To make it clear, this compilation will not be a list of my favourite music, more a list of musical memories which have had an effect on me; music which, when I think back, had a dramatic change to the way I thought or behaved. Music which has inspired me. No doubt much of this will indeed be my favourite music. That said, I would not put Blockbuster in my all-time top 100. Probably not my top 1000, but whilst it’s far from being void of melody and skill, its appeal to me is indeed, purely based on nostalgia.
When this hit Top of the Pops I was 7 years old. Why did I like it so much? Well, for a juvenile it was easy to sing along to, containing perfect lyrics for a boy of my age, but equally, if not more importantly for me was the fact that I looked like the lead singer, Brian Connolly. Obviously I didn’t but my bright blonde hair was exactly the same colour, which was enough.
I think I first started really enjoying ‘pop’ music around this time and I think this was my first ever ‘favourite’ single; in fact I think Sweet were the first band I remember liking and considered my favourite. Songs like Wig-Wam-Bam and Ballroom Blitz perfectly encapsulated the Glam-Rock era, which with the likes of Bowie and Bolan had two bona fide iconic figures, but hey, I didn’t look like either of them in 1973 so I was stuck with Blockbuster instead of 20th Century Boy or Life On Mars. Hey ho. Arguably, glam-rock was possibly the start of style over substance, challenged only in that respect by those gorgeous new romantics.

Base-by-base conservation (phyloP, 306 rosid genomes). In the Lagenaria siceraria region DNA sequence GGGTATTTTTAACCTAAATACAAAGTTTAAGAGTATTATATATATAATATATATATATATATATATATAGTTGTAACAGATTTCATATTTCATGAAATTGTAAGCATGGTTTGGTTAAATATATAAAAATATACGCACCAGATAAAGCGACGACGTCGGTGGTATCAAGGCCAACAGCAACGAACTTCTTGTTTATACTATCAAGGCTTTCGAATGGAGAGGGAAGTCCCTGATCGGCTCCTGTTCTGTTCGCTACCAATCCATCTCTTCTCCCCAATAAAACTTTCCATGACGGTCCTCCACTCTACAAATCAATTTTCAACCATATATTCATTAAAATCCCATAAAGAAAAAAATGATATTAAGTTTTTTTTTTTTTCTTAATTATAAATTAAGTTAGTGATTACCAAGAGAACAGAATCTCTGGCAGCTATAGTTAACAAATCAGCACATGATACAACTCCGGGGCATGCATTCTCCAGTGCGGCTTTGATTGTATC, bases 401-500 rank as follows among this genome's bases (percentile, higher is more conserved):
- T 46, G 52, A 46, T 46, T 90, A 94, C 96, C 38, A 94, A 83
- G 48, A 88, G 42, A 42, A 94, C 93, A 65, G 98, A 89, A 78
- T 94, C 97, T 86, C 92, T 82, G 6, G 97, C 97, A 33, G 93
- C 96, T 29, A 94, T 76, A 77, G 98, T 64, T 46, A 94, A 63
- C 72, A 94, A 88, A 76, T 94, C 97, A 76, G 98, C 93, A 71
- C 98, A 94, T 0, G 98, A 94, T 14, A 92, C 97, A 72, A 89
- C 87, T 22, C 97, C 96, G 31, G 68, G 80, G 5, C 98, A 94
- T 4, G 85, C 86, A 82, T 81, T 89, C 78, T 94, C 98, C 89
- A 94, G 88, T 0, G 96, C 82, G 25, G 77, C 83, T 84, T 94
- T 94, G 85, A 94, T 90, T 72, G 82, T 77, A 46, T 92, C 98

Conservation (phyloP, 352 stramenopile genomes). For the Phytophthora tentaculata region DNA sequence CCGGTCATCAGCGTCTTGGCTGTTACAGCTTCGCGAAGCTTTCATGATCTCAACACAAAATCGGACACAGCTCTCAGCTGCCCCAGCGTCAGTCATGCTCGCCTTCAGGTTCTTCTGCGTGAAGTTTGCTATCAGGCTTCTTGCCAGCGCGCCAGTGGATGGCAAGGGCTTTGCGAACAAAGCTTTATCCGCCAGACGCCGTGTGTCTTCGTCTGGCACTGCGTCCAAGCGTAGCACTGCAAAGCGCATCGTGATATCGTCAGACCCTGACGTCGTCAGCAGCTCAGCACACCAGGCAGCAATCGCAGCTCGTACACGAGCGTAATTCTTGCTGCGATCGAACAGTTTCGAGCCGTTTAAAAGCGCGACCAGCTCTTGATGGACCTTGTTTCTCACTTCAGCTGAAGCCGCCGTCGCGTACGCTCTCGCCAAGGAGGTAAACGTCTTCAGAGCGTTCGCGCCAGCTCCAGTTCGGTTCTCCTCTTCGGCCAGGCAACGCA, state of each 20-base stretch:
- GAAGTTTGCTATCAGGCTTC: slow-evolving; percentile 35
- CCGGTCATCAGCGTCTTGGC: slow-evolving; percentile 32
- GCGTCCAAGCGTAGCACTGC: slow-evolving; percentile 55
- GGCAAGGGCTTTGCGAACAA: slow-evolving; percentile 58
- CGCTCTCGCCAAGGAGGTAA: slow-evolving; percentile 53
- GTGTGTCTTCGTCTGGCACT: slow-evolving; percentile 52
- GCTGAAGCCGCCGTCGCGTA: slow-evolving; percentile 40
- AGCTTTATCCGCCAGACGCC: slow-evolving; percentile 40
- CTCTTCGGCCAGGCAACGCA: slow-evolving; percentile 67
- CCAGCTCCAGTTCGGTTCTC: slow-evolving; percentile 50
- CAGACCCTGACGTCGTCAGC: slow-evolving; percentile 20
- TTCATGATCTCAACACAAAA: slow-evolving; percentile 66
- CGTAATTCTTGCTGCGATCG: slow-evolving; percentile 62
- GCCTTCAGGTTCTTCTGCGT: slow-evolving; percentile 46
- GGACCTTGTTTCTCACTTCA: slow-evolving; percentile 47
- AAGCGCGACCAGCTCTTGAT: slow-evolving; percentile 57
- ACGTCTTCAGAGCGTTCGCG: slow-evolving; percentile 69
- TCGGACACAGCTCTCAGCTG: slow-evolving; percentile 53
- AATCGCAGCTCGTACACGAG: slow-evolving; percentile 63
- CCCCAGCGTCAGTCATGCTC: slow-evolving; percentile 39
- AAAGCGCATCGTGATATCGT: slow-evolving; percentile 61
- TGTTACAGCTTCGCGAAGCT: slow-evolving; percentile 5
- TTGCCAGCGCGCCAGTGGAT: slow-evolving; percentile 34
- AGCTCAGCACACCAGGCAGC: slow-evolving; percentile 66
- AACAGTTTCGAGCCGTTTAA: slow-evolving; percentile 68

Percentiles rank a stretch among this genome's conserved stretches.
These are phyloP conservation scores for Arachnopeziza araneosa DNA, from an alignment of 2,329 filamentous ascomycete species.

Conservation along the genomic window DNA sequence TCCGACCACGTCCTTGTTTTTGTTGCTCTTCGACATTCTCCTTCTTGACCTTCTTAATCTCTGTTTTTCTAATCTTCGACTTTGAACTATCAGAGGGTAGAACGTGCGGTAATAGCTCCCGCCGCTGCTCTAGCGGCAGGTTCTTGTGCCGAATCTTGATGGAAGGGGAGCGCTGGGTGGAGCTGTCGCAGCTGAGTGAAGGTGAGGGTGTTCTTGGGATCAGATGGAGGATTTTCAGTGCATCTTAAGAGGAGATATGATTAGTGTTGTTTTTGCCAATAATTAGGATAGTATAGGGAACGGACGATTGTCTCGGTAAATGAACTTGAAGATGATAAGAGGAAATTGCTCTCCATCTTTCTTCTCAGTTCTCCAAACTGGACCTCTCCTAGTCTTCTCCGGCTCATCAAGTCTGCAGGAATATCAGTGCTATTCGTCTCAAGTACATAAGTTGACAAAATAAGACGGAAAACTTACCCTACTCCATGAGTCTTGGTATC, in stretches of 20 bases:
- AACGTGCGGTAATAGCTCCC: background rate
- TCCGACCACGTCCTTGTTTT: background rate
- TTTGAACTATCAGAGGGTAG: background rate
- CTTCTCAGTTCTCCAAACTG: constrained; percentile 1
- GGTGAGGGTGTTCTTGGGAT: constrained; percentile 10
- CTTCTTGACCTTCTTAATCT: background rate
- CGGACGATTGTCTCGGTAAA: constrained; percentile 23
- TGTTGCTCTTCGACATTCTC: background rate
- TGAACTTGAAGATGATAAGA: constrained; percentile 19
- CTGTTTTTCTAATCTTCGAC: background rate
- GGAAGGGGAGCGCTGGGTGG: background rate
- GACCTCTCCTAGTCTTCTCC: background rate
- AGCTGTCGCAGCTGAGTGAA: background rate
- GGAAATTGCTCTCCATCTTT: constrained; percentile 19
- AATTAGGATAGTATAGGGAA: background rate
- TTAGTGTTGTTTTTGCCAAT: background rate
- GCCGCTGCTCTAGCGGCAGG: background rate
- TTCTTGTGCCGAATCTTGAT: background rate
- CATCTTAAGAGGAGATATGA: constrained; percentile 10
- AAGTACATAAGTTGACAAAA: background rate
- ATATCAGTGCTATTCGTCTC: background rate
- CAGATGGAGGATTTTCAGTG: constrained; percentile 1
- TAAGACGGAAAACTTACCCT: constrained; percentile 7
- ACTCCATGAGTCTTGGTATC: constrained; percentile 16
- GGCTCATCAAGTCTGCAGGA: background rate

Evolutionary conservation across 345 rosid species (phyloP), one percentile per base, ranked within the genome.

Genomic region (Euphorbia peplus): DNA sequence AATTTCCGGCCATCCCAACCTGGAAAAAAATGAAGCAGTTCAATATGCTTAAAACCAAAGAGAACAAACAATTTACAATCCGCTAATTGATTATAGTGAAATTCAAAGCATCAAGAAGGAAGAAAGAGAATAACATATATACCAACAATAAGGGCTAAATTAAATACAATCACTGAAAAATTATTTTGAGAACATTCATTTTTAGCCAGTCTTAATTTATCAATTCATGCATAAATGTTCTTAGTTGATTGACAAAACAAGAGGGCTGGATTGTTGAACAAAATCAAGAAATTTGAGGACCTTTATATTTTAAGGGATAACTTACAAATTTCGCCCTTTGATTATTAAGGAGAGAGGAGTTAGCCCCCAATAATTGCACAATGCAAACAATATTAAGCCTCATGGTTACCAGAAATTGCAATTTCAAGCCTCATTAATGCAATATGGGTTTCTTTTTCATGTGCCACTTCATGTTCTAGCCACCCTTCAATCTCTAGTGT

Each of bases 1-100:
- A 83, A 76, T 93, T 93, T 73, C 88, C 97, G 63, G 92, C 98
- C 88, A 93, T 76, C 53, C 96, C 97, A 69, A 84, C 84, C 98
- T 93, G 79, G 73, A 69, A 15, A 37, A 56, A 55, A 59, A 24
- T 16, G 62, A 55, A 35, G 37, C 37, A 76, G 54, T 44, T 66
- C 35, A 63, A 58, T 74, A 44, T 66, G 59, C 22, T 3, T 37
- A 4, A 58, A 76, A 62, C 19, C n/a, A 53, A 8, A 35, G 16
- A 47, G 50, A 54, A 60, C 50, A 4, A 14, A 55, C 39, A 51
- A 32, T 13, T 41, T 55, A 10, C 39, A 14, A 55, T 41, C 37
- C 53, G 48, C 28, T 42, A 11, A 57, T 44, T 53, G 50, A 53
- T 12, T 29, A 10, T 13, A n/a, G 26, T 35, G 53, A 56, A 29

I remember watching this on Top of the Pops and the sense of awe and excitement that resulted. It’s a rip-roaring Glam stomp. It’s as naff as hell and one of those tunes which rockers would dance to with shoulders bent forward and thumbs through their belt loops. Or was that restricted to the Quo? I remember singing, not dancing. “Aaaaaaah, aaaaaaah. You better beware, you better take care, you better watch out if you’ve got long black hair!” I had to start somewhere.